When people think about being champions of anything they must first understand that they have to be dedicated to the endeavor of which they plan to excel.
Submitted by JOHN BUTTERFIELD
Member of 1957 team
When people think about being champions of anything they must first understand that they have to be dedicated to the endeavor of which they plan to excel. The 1957 basketball team began a journey unprecedented up to that time, and for many years later. Previous to that magic year, Hettinger was very successful in the athletic world. The athletes that came before that time laid the ground work for a tremendous success story. Because of this, a young bunch of boys, each probably at different ages, became obsessed with the game of basketball.
Mimicking their hard court heroes, each and every one pursued their passion in different environments. There the country kids who had only a basket on a granary wall or makeshift barrel ring and a volleyball that substituted for a basketball. The best courts were in hay lofts of the old hip roofed barns, if you were lucky enough to have part of the floor empty for a court.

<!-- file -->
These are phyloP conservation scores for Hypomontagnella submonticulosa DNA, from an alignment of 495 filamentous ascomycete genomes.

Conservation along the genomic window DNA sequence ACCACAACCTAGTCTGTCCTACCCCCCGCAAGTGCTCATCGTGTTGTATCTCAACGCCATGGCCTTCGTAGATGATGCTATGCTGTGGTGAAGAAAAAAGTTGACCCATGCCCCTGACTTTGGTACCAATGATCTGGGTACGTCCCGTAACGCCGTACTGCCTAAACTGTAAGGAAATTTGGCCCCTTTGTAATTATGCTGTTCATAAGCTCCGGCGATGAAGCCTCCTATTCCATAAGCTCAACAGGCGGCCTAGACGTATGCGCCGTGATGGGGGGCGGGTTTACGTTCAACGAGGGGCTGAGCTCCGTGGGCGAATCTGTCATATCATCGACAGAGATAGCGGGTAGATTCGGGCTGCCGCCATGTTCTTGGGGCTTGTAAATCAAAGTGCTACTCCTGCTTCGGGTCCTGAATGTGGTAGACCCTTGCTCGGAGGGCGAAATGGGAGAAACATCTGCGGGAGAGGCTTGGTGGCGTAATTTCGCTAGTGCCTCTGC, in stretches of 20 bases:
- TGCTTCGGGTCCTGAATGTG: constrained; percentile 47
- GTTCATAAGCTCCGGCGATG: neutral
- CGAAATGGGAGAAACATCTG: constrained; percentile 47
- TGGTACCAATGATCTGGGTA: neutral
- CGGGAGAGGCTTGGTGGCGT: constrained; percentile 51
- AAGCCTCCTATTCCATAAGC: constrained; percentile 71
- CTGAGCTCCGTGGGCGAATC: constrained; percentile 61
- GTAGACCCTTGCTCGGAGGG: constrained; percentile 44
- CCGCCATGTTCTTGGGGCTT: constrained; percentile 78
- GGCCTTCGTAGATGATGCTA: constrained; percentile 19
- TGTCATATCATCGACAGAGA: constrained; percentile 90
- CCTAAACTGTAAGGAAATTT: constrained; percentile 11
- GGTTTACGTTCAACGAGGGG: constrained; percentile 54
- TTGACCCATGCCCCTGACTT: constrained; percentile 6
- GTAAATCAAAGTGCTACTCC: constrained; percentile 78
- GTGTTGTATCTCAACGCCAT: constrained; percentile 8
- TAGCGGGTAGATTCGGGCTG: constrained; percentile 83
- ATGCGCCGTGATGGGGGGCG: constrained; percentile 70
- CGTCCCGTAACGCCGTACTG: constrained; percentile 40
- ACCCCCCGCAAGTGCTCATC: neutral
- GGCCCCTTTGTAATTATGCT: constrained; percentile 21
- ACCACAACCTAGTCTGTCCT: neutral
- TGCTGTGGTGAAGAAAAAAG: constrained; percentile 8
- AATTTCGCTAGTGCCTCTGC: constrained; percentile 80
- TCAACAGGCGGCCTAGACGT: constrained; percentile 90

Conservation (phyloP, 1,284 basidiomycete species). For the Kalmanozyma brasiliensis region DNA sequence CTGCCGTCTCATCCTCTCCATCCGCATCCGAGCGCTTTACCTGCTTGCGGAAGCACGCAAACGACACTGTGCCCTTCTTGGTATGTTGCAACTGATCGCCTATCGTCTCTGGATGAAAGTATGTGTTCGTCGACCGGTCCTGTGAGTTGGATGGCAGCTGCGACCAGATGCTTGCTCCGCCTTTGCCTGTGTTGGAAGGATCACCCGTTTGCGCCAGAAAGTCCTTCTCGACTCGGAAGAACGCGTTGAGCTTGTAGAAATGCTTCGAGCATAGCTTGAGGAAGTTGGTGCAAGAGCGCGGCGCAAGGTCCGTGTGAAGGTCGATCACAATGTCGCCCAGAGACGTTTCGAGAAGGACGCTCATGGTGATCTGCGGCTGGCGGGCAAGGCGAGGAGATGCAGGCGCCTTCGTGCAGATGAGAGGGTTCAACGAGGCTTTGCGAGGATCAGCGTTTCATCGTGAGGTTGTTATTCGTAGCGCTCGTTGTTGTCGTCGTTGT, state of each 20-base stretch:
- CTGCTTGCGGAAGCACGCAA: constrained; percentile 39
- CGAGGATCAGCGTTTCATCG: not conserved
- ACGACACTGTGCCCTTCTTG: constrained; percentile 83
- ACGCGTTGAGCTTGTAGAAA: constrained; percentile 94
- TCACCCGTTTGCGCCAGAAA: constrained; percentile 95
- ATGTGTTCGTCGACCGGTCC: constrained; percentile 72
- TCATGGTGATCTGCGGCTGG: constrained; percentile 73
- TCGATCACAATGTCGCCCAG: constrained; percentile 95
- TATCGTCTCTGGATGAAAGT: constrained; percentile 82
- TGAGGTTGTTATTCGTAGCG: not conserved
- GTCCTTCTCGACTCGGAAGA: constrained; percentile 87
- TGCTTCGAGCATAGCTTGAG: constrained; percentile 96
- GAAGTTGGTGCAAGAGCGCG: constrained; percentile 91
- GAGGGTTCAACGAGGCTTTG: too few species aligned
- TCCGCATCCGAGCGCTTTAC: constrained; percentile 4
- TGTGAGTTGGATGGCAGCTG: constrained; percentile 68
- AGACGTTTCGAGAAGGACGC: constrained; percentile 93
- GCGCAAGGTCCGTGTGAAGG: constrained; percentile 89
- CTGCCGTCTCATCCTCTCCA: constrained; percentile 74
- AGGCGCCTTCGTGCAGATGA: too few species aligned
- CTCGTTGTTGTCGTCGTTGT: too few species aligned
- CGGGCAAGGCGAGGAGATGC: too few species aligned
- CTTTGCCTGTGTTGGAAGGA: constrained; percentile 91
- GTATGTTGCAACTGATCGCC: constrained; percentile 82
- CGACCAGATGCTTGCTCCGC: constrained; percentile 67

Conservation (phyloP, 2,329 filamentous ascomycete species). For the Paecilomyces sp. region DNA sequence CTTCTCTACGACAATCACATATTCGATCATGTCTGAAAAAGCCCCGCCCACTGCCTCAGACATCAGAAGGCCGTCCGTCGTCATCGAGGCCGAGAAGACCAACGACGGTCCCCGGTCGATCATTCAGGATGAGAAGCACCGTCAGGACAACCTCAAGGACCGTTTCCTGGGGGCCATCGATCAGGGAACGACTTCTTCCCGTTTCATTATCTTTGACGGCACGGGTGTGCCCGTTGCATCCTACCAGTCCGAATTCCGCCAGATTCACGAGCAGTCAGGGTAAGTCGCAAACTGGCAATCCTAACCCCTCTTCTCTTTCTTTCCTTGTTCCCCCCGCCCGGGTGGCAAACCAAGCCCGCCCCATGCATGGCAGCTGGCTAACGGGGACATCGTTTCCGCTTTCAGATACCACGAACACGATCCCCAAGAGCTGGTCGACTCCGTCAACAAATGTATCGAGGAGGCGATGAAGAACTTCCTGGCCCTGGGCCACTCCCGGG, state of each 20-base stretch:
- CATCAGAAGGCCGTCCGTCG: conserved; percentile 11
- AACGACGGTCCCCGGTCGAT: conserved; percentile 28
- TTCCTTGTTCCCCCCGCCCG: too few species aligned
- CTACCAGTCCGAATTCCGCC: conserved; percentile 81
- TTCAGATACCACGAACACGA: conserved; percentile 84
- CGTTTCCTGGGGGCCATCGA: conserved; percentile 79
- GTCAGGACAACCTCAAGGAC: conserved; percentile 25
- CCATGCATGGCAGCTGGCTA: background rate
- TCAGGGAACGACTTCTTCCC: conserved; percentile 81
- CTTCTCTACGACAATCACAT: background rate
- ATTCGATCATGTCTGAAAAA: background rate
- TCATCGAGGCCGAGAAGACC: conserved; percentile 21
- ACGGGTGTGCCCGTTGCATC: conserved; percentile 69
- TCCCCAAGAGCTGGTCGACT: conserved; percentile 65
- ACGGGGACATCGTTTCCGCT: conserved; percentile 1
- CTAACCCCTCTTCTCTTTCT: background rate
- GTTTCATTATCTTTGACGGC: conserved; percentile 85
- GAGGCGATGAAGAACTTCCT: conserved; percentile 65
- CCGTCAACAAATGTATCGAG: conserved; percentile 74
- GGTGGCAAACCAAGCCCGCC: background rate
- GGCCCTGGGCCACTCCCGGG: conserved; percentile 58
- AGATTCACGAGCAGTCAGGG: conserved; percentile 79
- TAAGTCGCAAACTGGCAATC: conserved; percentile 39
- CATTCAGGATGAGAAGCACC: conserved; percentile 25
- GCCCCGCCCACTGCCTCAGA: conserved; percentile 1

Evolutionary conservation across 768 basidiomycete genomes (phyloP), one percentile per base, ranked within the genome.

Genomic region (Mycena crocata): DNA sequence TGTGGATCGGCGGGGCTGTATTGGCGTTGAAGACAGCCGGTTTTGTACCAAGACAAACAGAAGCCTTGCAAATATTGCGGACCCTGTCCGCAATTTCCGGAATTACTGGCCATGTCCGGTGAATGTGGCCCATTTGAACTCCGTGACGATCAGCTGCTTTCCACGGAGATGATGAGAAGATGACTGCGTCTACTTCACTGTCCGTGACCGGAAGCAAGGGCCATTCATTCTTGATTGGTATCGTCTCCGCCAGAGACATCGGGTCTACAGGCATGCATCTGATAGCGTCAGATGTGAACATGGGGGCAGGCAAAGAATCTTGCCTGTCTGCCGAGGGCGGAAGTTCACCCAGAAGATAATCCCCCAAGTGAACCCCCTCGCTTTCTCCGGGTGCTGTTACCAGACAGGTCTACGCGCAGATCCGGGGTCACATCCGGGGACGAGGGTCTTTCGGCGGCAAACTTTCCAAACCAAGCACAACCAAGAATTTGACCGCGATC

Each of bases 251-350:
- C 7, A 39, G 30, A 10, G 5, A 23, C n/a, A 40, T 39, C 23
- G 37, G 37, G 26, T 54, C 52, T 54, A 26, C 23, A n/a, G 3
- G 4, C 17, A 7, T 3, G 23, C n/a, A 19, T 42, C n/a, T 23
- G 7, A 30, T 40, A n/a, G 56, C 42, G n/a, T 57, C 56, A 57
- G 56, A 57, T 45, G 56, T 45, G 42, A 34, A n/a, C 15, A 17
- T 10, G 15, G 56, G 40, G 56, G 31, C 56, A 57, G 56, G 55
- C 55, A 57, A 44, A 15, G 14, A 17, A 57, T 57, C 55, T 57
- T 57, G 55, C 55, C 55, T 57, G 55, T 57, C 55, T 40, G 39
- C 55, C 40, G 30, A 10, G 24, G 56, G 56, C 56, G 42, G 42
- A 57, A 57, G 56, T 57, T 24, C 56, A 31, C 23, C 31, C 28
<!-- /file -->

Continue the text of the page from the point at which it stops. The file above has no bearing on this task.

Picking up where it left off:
The town boys didn’t have it any better as there were not cement slabs around town or portable baskets for anyone. Organized school sports weren’t started until they reached junior high, and the high school was locked up like a tomb except during school hours.
One major structure that influence the future of this motivated group was Bergy’s Barn that is now the property of the Fitch family. In the hayloft is where the country and city boys had many games and developed their skills.
In the fall of 1954, Duane Holly, a Korean War veteran and graduate of Valley City State University with two years of coaching success at Walhalla, N.D. came on the scene. This was, as it turned out to be, having the right coach for the right job. Coach Holly was a militaristic disciplinarian with an insatiable desire for perfection along with winning, and win we did. He had an uncanny way of getting the best out of every member of his teams. He coached football, basketball and track.